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Reuters Health Information (2010-01-04): New vaccine schedule says HPV vaccine can be given to prevent warts in men

Professional Development

New vaccine schedule says HPV vaccine can be given to prevent warts in men

Last Updated: 2010-01-04 17:00:10 -0400 (Reuters Health)

NEW YORK (Reuters Health) - Doctors should discuss using the quadrivalent human papillomavirus vaccine (HPV4) to protect against warts with their male patients, according to new recommendations from the Advisory Committee on Immunization Practices (ACIP). However, the "permissive recommendation" does not go as far as recommending the routine use of the vaccine.

"A permissive recommendation means that providers are encouraged to discuss with their patients the pros and cons of using such a vaccine and to provide the vaccine if a patient asks for it," Dr. Carol Friedman, an ACIP member from the Centers for Disease Control and Prevention, Atlanta, told Reuters Health. "Thus, a permissive recommendation is not a universal recommendation; it is not a mandate on children, parents, providers, or programs; and it is not meant to be promoted by vaccine manufacturers."

The 2010 recommended adult immunization schedule also advises that unvaccinated healthcare workers born before 1957 who do not have laboratory evidence of immunity to measles, mumps or rubella should receive two doses of MMR during measles or mumps outbreaks and one dose during a rubella outbreak.

Before an outbreak, the ACIP says, healthcare facilities "should consider vaccinating" their unvaccinated personnel born before 1957.

Other additions to the recommendations, published in the January 5 issue of Annals of Internal Medicine, include:

-- Acknowledgment that a newly licensed bivalent HPV vaccine (HPV2) is available for use in young women.

-- An indication for hepatitis A vaccination for people who expect to adopt a child from a country where the virus is endemic, as well as anyone likely to be in close contact during the child's first 60 days in the U.S. Ideally, the first dose of the 2-dose series should be given at least 2 weeks before the child arrives.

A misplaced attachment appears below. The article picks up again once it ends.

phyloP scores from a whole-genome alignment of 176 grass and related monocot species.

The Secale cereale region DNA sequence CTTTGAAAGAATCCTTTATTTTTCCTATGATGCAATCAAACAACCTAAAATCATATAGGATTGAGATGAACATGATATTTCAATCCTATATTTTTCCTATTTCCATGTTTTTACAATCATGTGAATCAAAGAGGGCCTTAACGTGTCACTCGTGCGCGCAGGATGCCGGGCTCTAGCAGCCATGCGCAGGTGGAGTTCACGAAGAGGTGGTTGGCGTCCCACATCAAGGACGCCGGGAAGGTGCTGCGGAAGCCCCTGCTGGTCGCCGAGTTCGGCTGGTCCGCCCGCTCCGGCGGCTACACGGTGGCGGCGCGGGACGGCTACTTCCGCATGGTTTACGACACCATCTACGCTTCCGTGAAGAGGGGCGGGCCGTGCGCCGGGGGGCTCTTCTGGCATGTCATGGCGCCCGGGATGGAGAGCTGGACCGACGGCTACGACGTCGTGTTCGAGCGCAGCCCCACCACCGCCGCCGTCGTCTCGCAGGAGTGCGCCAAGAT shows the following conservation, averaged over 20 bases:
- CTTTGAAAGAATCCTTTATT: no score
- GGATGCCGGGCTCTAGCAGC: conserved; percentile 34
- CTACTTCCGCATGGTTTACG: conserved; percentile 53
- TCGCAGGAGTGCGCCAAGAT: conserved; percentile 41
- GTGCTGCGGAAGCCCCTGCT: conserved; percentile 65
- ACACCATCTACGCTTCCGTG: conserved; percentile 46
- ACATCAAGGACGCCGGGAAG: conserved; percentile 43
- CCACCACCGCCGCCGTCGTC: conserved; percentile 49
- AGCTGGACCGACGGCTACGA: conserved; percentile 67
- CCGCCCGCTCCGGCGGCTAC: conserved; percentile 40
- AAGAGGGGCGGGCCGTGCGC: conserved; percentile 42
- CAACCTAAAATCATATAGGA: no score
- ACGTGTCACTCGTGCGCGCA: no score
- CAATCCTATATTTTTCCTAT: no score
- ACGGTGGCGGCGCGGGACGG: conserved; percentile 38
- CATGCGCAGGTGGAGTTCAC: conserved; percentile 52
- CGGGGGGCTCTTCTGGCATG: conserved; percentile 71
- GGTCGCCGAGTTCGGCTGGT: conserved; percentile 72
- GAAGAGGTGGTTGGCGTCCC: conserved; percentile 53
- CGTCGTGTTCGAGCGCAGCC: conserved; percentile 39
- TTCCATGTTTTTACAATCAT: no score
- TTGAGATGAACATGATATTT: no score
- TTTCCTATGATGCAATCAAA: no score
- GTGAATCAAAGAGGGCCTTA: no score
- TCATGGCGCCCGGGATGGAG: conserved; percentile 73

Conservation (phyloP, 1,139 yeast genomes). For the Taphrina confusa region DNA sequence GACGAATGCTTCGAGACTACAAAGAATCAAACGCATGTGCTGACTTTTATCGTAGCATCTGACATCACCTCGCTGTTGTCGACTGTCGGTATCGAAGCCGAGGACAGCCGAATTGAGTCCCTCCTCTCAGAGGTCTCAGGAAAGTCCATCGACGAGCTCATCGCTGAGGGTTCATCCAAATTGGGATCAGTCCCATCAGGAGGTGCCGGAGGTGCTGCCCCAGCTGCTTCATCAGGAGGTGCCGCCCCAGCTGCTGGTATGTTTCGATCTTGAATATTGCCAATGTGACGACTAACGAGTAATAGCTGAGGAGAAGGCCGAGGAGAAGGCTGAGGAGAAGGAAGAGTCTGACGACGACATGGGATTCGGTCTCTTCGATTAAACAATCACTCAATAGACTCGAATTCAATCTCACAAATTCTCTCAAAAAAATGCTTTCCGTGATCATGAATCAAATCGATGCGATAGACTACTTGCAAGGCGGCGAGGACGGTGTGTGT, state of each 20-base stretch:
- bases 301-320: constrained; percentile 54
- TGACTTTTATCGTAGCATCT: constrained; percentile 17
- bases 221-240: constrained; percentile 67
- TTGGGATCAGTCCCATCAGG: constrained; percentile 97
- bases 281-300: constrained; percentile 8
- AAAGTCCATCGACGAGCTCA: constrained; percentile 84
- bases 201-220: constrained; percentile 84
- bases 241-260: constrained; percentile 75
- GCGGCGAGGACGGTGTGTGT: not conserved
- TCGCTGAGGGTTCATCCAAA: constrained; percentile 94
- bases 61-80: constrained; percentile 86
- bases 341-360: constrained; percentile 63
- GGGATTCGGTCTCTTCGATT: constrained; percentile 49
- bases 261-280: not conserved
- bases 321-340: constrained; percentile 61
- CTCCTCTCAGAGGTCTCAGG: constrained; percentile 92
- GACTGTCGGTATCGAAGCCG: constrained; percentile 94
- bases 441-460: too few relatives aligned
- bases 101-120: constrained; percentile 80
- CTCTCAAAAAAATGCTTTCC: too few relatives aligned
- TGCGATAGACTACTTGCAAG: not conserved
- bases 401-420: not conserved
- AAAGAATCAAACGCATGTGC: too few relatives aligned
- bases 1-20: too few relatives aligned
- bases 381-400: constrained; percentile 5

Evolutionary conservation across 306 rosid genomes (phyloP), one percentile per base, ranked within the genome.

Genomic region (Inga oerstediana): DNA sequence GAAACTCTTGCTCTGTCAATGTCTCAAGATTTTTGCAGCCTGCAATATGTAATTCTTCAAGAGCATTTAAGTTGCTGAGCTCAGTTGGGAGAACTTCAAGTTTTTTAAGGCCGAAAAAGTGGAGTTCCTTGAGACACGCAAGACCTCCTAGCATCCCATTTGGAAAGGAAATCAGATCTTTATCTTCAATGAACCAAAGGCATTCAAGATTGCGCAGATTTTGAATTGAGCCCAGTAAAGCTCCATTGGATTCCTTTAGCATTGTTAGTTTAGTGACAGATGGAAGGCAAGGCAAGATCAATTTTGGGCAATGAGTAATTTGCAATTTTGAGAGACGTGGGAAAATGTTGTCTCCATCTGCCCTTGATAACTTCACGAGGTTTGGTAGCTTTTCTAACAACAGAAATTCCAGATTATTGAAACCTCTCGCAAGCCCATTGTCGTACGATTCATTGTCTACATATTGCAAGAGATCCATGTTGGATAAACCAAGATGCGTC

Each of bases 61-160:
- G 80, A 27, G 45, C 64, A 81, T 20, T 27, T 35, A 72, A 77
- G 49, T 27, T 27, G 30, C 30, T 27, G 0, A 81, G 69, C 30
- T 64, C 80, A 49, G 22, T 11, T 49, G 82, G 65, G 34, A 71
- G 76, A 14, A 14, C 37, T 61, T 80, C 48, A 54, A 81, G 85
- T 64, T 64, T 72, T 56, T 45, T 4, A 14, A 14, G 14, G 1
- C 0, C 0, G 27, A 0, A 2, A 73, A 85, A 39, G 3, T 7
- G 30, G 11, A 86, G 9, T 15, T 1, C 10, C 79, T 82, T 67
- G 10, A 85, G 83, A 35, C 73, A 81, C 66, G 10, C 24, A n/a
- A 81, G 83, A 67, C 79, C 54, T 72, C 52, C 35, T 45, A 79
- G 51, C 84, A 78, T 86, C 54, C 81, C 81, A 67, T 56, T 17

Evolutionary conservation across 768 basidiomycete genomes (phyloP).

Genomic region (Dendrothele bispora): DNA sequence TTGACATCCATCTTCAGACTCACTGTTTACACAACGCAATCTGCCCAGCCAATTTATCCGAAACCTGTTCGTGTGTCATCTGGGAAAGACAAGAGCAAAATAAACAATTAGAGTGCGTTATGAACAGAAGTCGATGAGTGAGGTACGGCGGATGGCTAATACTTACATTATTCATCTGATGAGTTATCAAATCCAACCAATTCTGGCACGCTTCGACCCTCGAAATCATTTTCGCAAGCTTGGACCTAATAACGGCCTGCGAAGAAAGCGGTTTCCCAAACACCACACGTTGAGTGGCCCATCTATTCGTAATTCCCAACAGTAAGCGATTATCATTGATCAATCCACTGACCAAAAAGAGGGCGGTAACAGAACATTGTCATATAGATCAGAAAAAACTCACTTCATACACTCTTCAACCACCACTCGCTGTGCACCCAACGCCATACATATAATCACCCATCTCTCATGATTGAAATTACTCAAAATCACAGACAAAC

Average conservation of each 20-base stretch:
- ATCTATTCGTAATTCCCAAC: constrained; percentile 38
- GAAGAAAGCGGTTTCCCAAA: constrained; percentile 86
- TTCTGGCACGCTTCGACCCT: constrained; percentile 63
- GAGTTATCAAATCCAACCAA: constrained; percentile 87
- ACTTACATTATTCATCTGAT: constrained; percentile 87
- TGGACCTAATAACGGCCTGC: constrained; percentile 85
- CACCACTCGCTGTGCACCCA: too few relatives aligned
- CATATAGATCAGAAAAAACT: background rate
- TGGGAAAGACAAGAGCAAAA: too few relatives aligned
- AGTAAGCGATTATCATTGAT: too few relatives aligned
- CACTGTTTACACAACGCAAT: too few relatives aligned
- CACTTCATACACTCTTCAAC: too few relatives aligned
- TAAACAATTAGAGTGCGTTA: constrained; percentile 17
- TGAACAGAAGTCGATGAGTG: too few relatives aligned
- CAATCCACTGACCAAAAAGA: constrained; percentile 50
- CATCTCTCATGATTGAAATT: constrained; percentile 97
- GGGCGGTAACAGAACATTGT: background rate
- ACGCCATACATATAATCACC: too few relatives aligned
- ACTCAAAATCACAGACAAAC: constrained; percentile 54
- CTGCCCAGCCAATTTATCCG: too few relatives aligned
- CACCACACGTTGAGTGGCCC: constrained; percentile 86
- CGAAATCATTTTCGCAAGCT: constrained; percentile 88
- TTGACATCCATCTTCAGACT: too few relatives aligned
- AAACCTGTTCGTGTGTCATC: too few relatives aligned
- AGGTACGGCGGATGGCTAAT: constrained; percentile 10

-- Schedule information for the 3-dose hepatitis B vaccine. The second dose of this vaccine should be given one month after the first, and the third at least two months after the second. The combined hepatitis A and hepatitis B vaccine can be administered in a three- or four-dose schedule.

-- New examples of risk groups, such as adults with asplenia or persistent complement component deficiencies, military recruits, students living in dormitories, and travelers to areas in which meningococcal disease is hyperendemic or epidemic, for whom the meningococcal vaccine would be appropriate, as well as information on who needs to be revaccinated and who does not.

With regard to the permissive recommendation for an HPV4 vaccine in young males ages 9 through 26, Dr. Friedman said that HPV4 "protects against four strains of HPV (6, 11,16, 18). HPV 6 and 11 are considered low-risk or nononcogenic and can cause benign or low-grade cervical cell abnormalities and genital warts."

Dr. Friedman said the HPV4 and HPV2 vaccines cost about the same, and the ACIP does not recommend one HPV vaccine over the other. She added that clinicians can explain to their female patients that HPV2 protects against high-risk HPV types and HPV4 protects against two additional low-risk HPV types known to cause genital warts.

"Many adult vaccines are grossly underutilized," Dr. Friedman continued, ranging from 52% of the targeted adult population for the tetanus, diphtheria and whooping cough vaccine, to 7% of all adults for whom the herpes zoster vaccine is advised.

The authors of an editorial accompanying the recommendations say that part of the problem is that "for too many years, vaccines have been viewed as routine only for children and travelers."

According to Dr. Robert H. Hopkins Jr. and Dr. Keyur S. Vyas at the University of Arkansas for Medical Sciences, Little Rock, the solution is to make immunizations "an essential component of the comprehensive care of adults in ambulatory and inpatient settings."

Ann Intern Med 2010;152:36-39,59-60.

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